In 1980s the drought killed almost all of their cattle. They became refugees in the town of Opuwo. Since the 1990s their position has improved. Many of them live now in the nature protected areas. They can again live freely and have some use from the tourists. But new trouble appeared on the horizon. Namibian government plans to build the hydroelectric Epupa dam on the Cunene river. Many believe that building of the dam could create floods and seriously endanger the survival of the Himba.

                                 Himba women and their Children in the city

The Himba: Namibia's iconic red women

By Errol Barnett, CNN and Tim Hume, for CNN

                                                                  Beautiful Himba woman
For years, an ancient tribe of semi-nomadic herders known as the Himba has drawn photographers to Namibia's barren northwest.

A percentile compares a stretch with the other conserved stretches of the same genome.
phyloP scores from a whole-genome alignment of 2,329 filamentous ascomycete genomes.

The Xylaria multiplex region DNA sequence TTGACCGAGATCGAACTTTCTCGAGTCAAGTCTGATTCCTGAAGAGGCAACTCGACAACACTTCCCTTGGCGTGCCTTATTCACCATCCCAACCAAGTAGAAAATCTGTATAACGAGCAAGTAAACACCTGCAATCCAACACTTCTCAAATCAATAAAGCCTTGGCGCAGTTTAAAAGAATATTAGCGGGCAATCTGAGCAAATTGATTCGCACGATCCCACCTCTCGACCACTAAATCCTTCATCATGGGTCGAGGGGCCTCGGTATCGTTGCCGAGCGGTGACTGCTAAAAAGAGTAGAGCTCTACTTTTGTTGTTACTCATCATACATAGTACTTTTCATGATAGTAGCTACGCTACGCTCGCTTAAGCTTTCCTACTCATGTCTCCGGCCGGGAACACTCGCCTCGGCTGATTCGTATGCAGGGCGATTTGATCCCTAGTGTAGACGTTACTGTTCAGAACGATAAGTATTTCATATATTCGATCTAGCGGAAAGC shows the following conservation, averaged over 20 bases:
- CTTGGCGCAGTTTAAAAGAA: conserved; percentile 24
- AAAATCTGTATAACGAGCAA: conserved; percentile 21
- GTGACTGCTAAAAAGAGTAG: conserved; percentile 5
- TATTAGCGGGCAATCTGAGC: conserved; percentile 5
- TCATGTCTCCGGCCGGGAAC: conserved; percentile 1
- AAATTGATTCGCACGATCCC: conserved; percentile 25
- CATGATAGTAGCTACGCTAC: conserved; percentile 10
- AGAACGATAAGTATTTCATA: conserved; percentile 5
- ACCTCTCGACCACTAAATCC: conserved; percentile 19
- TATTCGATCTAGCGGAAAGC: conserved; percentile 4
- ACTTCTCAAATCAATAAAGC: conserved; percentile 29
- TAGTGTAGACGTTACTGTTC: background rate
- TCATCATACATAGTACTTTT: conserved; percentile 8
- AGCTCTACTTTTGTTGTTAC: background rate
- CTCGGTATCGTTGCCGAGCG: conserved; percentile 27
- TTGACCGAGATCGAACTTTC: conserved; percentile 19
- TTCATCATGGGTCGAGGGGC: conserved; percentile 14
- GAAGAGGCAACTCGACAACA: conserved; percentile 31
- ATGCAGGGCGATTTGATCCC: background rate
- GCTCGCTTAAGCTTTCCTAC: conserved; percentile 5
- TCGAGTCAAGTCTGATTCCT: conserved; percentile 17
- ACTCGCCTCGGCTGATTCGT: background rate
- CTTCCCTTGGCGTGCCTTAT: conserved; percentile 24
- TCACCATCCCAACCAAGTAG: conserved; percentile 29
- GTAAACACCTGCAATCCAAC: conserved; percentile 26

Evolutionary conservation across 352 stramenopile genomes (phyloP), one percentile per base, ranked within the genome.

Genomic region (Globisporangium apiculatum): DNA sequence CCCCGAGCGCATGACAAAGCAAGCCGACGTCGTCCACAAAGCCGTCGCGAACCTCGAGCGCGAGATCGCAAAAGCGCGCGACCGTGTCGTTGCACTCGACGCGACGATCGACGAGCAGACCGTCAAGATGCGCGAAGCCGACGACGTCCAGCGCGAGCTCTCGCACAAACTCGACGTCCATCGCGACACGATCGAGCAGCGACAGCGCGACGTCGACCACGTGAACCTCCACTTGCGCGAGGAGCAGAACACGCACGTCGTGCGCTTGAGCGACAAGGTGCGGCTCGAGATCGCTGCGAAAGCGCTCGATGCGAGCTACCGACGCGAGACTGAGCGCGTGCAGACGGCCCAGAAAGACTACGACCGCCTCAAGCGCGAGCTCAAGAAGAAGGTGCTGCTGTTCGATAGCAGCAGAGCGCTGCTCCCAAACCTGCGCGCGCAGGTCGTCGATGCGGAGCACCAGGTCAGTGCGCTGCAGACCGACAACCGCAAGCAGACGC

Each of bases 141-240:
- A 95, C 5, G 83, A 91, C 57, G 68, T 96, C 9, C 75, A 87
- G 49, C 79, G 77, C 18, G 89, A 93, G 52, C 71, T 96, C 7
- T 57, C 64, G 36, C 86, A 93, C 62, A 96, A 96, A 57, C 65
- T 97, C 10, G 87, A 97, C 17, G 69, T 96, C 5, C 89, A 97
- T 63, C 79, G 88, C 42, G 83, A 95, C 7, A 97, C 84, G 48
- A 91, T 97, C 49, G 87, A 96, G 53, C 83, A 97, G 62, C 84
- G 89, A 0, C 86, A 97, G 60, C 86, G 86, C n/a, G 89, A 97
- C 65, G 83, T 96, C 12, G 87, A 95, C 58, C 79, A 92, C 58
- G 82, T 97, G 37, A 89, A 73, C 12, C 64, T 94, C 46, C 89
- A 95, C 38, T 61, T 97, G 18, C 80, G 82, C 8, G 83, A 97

As a result, the striking image of the Himba -- if not their name -- has become known far beyond the remote, unforgiving Kunene region where they eke out a living tending livestock.
                                                                Himba girl

The reason for this is otjize, a paste of butter, fat and red ochre -- sometimes scented with aromatic resin -- that Himba women apply each morning to their skin and hair, giving them a distinctive red hue. The sight of traditional Himba women has become an iconic image of Africa.
                                                                  Beautiful himba with her body applied with Otjize

There has been much speculation about the origins of this practice, with some claiming it is to protect their skin from the sun, or repel insects. But the Himba say it is an aesthetic consideration, a sort of traditional make-up they apply every morning when they wake. Men do not apply otjize.
                                               Himba family at their kraal